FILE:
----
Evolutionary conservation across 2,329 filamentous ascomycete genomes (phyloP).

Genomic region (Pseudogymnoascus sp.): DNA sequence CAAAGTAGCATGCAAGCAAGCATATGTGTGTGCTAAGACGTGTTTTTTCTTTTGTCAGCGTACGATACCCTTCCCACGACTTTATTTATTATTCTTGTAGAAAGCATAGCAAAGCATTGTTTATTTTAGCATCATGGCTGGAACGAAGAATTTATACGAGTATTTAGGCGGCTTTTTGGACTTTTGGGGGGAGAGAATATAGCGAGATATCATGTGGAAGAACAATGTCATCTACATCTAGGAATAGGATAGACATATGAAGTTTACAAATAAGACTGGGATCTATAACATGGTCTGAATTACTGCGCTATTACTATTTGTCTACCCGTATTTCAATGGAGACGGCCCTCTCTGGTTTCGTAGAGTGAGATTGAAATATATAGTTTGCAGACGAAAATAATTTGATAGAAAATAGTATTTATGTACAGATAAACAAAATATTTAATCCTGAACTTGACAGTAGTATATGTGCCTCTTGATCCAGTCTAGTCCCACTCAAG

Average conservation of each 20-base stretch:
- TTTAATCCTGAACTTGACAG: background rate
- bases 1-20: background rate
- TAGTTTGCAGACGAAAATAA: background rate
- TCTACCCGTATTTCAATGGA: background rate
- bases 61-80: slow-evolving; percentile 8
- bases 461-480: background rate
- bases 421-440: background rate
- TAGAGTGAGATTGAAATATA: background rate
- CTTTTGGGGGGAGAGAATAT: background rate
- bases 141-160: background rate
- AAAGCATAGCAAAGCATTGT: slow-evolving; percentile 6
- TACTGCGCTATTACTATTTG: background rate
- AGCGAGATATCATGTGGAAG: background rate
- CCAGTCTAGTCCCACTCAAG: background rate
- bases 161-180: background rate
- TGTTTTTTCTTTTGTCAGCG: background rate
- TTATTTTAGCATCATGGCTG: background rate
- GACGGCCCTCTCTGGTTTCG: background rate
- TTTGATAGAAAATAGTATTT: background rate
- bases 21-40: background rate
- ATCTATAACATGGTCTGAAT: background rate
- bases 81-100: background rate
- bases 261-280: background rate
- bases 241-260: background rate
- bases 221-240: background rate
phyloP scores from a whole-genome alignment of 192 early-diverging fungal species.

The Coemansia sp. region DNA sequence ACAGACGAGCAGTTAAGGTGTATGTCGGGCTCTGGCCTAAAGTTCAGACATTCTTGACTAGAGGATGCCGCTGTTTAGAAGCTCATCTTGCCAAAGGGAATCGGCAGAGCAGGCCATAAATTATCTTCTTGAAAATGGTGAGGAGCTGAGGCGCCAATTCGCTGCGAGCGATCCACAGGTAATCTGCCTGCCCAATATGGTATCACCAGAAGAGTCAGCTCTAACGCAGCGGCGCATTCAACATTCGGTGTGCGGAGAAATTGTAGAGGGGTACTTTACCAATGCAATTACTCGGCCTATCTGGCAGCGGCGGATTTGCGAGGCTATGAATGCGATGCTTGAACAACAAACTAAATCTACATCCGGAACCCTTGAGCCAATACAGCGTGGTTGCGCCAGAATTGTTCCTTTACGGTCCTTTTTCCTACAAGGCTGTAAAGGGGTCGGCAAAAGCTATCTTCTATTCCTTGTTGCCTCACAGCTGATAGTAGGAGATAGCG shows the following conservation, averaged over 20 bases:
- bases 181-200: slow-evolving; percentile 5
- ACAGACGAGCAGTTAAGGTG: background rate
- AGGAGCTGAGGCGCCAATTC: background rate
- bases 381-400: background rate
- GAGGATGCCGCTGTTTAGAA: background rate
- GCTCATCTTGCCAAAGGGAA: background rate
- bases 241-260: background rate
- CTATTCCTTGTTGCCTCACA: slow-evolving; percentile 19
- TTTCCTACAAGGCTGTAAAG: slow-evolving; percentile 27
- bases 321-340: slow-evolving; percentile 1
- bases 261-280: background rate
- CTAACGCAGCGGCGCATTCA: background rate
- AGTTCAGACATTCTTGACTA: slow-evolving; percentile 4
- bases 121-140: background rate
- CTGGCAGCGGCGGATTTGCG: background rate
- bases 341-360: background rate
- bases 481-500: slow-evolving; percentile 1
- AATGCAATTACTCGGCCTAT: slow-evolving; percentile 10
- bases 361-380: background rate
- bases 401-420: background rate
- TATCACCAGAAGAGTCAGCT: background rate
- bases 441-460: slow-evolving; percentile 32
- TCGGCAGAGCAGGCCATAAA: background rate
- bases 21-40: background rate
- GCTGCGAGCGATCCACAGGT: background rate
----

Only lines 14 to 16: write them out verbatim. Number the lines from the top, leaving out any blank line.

- AAAGCATAGCAAAGCATTGT: slow-evolving; percentile 6
- TACTGCGCTATTACTATTTG: background rate
- AGCGAGATATCATGTGGAAG: background rate